“Cabinet will tomorrow consider four different options for the referendum but no matter which option it choses, there are huge holes.

“The Cabinet Paper is clear that smoking marijuana when you’re under the age of 25 is detrimental for development of the brain, and yet it recommends that the legal age should be 20. The legal age seems to have been plucked out of thin air.

“The paper acknowledges that regular marijuana use increases the risk of developing depression, psychosis and schizophrenia and is especially harmful to those under 25-years-old. It also acknowledges that there is a one in six chance of young people becoming dependent. This would result in further demand for mental health services.

“There is no mention about what level of tax will be imposed on marijuana, will it be the same as tobacco and alcohol? Will it really get rid of the illicit market if it’s taxed at 40 or 50 per cent? Will a much higher tax rate be needed if they will test 10 per cent of the product to ensure THC levels are low?

“The Government hasn’t identified any budget for ensuring the public knows about the pros and cons of legalisation in the lead up to the referendum. Given how much this would impact our communities, New Zealanders need to know what they are voting for.

“Only one of the options being considered will give New Zealanders some certainty about what they’re voting for – the other options will mean a huge lack of information.

“Every option takes us straight to legalisation instead of decriminalisation. Many other countries consider decriminalisation first before leaping straight to legalisation.

“National understands that as usual with this Government, the coalition has been unable to reach a consensus and the decision around which option they will choose has been holding up the process.

“The problem with that is there isn’t time for yet more coalition disagreements on an issue this important.”

The options being considered are:

• A general question consistent with the undertaking in the Confidence and Supply agreement: “Do you support legalising the personal use of recreational cannabis?” This would not be accompanied by any legal framework or other policy decisions and it would be left to a subsequent Parliament to determine what to do in the event of a ‘yes’ vote.

• A questions referring to a specific policy framework document setting out the basic principles of what legalisation for personal use of recreational cannabis in New Zealand would entail: “Do you support legalising recreational cannabis in accordance with [published policy document]?” A ‘yes’ vote would result in the duly elected government and Parliament having some moral imperative, but no obligation, to enact law changes consistent with that policy document;

• A question referring to draft legislation that outlines the regulatory model for cannabis: ‘Do you support legalising the personal use of recreational cannabis in accordance with [published draft legislation]?” Similar to option 2, a ‘yes’ vote would result in the duly elected government and Parliament having some moral imperative, but no obligation, to enact the legislation.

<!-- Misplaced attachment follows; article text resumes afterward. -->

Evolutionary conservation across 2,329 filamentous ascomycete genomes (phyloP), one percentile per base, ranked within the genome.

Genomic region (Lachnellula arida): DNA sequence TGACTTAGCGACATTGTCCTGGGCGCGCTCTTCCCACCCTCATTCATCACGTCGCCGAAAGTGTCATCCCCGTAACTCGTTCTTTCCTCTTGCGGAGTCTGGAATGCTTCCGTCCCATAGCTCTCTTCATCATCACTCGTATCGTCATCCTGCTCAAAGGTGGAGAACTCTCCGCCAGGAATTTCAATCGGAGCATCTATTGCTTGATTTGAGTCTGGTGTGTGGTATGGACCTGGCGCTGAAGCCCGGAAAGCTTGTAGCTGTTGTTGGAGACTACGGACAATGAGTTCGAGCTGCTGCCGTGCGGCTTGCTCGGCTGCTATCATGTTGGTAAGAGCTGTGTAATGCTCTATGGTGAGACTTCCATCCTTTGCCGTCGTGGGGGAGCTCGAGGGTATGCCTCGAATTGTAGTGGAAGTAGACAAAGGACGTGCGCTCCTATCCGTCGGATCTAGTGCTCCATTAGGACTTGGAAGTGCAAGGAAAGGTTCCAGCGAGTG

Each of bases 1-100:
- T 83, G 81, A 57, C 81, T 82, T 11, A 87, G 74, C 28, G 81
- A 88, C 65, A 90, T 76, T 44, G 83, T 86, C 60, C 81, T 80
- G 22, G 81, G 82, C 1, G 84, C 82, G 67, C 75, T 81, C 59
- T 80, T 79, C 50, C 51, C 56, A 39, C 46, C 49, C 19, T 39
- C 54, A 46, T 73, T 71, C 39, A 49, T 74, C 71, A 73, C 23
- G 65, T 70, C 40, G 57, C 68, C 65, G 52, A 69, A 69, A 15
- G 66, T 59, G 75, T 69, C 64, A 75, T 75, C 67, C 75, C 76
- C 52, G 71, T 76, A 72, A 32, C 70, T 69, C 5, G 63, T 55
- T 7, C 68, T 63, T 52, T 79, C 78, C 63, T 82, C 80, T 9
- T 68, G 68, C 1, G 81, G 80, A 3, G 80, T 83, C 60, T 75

• A question referring to legislation already enacted but conditional on an affirmative vote on the referendum: “Do you support legalising recreational cannabis in accordance with the [Drug Reform] Act 20XX?” A ‘yes’ vote would trigger the legislation coming into effect.

Brexit shows the dangers of a referendum when people neither know exactly what they’re voting for nor understand the consequences.

This leaked paper raises serious questions about the questions and whether or not we’ll know enough to make a fully informed vote.

There’s also the question of who leaked the paper and why?

Is it someone who is unhappy about this particular issue or is it someone who is unhappy about the direction – or more accurately lack of direction – of the government and it’s continuing non-delivery of anything of substance nearly half way through what is supposed to be the year of delivery?


Quote of the day

May 6, 2019

Most people do not really want freedom, because freedom involves responsibility, and most people are frightened of responsibility. Sigmund Freud who was born on this day in 1896.


May 6 in history

May 6, 2019

1527  Spanish and German troops sacked Rome;  147 Swiss Guards, including their commander, died fighting the forces of Charles V in order to allow Pope Clement VII to escape into Castel Sant’Angelo.

1536  King Henry VIII ordered English language Bibles be placed in every church.

1542  Francis Xavier reached Old Goa, the capital of Portuguese India at the time.

1682  Louis XIV moved his court to Versailles.

1757  Battle of Prague – A Prussian army fought an Austrian army in Prague during the Seven Years’ War.

1758 Maximilien Robespierre, French Revolutionary was born (d. 1794).

1816  The American Bible Society was founded.

1835 James Gordon Bennett, Sr. published the first issue of the New York Herald.